"the work of Father and Son is indivisible"

This cannot be compared to husband and wife. The husband is not physically torn by the birth of his children. He is an onlooker.

I simply cannot understand how a husband, who knows his wife is bearing his children, can in any way think of her as doing this out of submission, but rather out of privilege. A woman offers herself to bear children, but this is not indication that the husband is her authority. This is the ultimate cruelty that she should bear children only to be under permanent authority to the father.

You must realize that I have no budget and no software whatsoever. However, I don't think there is a need to type out Augustine since I have linked back to the online resource many times in my posts and even in this one,

http://www.newadvent.org/fathers/index.html

I, on the other hand, must type out Bruce Ware, and I don't think you have any idea what every word costs me.

What do I think that 1 Cor. 11:3 means. This and only this,

As Christ shares his nature with man, so man with woman, and so God with Christ. "Head of" is an indication of intergral unity and likeness of kind. This is found in Chrysostom.

Suzanne McCarthy said...

Actually, I didn't have to type out Ware this time, since it was an online article.

And, of course, I don't think that most complementarians do treat their marriage as an authority/submission relationship. I think they do treat wives as human beings, but hold the trump card of final say, for when they feel they need it, although a wife does not ever hold such a card, although her need of it may be equal to that of the husband.

So, none of this is meant to apply to any particular person, but to the teaching. The result, however, is that SOME women are treated as the underside of an authority/submission relationship.

John Starke said...

Kristen,
I Cor. 11:3
But I want you to understand that the head of every man is Christ, the head of a wife [1] is her husband, and the head of Christ is God.

This is the context to where the relationship of the husband and wife is understood in light of the relationship of the Father and Son. Disagree or agree with this interpretation (as Sue doesn't), you have to do something with how Paul relates the two. "Likeness" doesn't seem to be in the context, though I think Father and Son language can mean that, just no only that.

Also, God revealing himself as Father and Son must mean something. I understand that we are talking about an uncreated being, yet it doesn't, therefore, mean that the words "Father" and "Son" are meaningless.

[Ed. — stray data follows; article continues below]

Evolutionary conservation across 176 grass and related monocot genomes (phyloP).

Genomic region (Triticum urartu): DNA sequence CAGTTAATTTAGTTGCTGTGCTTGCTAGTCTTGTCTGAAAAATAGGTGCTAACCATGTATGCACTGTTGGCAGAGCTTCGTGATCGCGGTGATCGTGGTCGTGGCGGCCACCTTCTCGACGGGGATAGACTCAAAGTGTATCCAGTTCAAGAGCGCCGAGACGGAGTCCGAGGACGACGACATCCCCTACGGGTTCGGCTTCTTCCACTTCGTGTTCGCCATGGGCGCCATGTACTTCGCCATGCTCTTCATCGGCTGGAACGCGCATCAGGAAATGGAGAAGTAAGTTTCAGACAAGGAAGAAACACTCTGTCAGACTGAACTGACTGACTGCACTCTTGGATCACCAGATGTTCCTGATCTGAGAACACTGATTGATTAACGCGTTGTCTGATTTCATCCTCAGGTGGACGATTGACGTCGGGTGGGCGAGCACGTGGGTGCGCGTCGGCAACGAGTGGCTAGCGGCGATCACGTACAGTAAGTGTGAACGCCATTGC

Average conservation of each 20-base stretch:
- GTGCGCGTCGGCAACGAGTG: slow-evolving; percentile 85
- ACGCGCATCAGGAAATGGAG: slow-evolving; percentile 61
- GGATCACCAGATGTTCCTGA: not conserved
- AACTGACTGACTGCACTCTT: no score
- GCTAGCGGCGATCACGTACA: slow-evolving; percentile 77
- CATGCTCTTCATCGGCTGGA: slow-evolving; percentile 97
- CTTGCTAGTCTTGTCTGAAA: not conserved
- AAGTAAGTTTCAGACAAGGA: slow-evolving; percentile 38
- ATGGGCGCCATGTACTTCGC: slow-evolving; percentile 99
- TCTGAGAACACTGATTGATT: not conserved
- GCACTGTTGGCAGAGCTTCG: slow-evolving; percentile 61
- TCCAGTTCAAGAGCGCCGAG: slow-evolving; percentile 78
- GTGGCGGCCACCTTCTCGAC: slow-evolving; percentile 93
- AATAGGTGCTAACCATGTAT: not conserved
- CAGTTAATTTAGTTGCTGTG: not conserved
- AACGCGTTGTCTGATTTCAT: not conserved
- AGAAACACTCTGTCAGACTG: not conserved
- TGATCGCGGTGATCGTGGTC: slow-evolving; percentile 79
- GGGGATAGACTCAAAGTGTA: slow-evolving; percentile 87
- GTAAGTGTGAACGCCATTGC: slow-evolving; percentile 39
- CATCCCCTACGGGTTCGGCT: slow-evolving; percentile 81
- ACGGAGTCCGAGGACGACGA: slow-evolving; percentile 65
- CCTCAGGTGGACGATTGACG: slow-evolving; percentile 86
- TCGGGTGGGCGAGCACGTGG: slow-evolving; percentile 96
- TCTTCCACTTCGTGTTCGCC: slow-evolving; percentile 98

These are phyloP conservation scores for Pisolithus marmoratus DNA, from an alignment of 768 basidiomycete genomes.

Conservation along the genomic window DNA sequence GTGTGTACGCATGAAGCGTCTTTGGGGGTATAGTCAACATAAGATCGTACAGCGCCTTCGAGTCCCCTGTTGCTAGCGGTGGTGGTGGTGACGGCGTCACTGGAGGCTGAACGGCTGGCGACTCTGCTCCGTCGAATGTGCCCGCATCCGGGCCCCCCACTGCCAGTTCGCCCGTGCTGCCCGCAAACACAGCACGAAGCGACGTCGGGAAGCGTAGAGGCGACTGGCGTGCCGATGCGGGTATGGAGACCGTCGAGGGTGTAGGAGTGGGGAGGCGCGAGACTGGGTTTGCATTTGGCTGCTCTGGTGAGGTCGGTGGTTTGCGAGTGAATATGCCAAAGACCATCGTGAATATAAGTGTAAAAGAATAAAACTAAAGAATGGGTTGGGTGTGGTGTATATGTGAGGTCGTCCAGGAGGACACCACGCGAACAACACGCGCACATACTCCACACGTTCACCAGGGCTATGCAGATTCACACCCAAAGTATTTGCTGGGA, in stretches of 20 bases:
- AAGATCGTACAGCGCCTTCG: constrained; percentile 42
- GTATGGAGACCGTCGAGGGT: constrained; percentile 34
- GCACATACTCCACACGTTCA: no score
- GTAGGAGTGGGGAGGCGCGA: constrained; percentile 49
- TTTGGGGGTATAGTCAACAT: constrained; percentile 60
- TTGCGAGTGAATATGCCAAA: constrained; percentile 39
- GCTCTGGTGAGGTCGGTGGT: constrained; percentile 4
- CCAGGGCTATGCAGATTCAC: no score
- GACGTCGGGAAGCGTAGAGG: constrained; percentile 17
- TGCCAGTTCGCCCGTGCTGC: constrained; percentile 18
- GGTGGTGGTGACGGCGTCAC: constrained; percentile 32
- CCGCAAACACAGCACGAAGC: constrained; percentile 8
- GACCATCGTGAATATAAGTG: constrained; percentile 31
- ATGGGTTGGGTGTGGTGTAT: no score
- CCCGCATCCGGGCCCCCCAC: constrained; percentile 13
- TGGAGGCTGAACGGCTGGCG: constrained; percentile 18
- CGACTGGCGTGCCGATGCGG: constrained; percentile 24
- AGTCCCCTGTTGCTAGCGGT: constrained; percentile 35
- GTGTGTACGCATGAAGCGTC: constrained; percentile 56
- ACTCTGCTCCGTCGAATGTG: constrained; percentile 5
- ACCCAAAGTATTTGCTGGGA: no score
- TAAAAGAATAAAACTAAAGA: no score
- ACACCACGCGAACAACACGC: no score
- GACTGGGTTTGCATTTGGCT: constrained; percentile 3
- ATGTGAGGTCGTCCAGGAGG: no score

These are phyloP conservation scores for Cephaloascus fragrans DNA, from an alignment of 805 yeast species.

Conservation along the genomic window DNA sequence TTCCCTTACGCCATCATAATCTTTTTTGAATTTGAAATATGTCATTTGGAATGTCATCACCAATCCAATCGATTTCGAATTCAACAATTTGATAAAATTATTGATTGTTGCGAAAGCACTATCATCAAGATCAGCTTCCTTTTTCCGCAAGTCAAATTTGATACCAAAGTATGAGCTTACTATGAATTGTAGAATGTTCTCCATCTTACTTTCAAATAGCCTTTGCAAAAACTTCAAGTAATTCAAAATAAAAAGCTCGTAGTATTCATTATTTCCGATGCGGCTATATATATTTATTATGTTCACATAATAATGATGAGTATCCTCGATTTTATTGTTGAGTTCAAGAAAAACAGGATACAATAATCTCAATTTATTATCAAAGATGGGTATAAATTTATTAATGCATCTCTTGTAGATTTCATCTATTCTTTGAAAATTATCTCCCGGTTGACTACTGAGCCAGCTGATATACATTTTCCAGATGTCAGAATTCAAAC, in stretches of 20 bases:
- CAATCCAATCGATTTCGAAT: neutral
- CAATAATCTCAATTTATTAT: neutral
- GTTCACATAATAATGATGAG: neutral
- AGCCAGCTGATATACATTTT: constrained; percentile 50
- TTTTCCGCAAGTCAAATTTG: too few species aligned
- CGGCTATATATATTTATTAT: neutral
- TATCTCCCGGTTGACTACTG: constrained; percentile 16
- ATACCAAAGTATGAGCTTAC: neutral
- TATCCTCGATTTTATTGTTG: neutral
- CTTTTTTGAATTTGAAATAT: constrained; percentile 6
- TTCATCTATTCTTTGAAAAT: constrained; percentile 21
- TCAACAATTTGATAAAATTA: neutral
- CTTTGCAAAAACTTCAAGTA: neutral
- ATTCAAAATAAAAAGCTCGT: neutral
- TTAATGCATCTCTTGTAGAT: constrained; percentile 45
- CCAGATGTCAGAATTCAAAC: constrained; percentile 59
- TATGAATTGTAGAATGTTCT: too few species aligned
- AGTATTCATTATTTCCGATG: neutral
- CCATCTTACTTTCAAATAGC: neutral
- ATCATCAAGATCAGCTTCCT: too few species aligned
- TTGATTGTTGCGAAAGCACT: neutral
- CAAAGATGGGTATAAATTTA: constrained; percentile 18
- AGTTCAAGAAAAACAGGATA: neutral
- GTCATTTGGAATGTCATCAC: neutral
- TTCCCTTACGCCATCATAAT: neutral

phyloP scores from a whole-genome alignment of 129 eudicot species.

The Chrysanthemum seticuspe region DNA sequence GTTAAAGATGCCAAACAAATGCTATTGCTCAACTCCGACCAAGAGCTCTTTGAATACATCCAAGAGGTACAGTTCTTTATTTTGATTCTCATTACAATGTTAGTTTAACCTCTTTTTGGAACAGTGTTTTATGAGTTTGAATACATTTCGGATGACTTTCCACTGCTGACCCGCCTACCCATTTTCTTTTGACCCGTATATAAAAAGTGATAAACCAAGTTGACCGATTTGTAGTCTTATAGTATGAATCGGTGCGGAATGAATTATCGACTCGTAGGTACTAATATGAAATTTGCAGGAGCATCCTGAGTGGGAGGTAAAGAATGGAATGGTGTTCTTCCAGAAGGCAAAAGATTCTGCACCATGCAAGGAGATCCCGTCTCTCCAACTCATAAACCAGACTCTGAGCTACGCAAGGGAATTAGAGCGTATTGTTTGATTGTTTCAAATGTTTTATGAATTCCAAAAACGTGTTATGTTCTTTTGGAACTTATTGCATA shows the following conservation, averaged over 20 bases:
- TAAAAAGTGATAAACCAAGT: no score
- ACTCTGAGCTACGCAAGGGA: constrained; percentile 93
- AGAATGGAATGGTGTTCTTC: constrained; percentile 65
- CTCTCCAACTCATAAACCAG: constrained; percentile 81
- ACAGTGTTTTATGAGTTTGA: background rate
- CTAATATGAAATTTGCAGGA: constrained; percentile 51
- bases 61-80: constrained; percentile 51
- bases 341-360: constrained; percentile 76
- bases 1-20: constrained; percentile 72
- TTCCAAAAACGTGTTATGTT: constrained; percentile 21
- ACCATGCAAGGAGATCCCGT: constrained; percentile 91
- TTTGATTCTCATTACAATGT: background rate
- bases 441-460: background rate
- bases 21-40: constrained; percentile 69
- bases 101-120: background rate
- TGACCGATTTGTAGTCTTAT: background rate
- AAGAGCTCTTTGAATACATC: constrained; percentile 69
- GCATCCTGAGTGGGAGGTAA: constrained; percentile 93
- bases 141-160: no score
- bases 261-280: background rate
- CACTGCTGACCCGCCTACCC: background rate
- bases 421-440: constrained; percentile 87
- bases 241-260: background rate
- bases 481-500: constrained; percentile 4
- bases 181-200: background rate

Again, Sue, you can't take the relationship of Father and Son and Husband and Wife, to be completely exact. This is analogous. Its God revealing himself to us in ways we can understand, They are not exhaustive, but are still true.

Suzanne McCarthy said...

John,

I don't really understand why Ware would depend so heavily on Augustine then. Augustine is clear that the Son is sent to reveal and be an offering. Augustine never says that the Father has authority over the Son.

So, in fact, you are picking out something that no church Father mentions to my knowledge, that is the authority of the Father over the Son, and you reject the very point that the Church Fathers reinforce, that the Father sent the Son to die.

One can propose that the husband has authority over the wife, but one can certainly not prove it from the trinity. Unless the wife is sent to die, it is a dead end.

Since there are myriad verses on how one is to treat a fellow human being, I don't see why a wife can't fit into that paradigm. Is a wife a fellow human being, a neighbour, a fellow Christian?

Is a wife a brother or not? This is the entire problem with gender relations. If a woman is not a brother, a sibling and related in a family relationship, then the Christian community is not for womenm abd narraige is not a Christian relationship.

Suzanne McCarthy said...

PS Ask Ware if he is aware that Augustine says that there is no disparity in authority between Father and Son. I hope this will come up. Its hard to take this discussion as serious theology the way it stands now.

Kristen said...

John,

I Cor. 11:3
But I want you to understand that the head of every man is Christ, the head of a wife [1] is her husband, and the head of Christ is God.

I have never heard this Scripture used the way you are using it, John. It doesn't say, "The head of every man is Christ, like the head of a wife is her husband, like the head of Christ is God." Aside from the issue of what "head" means here-- the word "and" just doesn't mean the same thing as "like." The inter-relationship of two human beings is not being compared to the relationship of Christ with God-- notice that it is "Christ" and "God" that are being used here, not the relationship words "Son" and "Father." In fact, verse 12 of this chapter, "for as the woman was from the man, so the man also is through the woman," makes it clear that the the context is about origins, not about relationships.

The idea that we are to construe something about husband-wife relationships from this chapter is very problematic. In fact, the NKJV says, not "the head of a wife is her husband," but "the head of woman is man," because the context of the passage is not about wives and husbands at all-- it's about "keeping the traditions" (verse 2) with regards to praying and prophesying in the church. The meaning of portions of the passage is quite obscure (how could Paul, a Jew, say that "nature teaches that having long hair is a disgrace to him" when the vows of the Nazirite included not cutting the hair? When John the Baptist, the greatest prophet born of woman according to Christ, had long hair?)

Is it appropriate to base doctrines such as wifely submission on this complex text-- particularly when the translation of "man" and "woman" as "husband" and "wife" only occurs in some translations?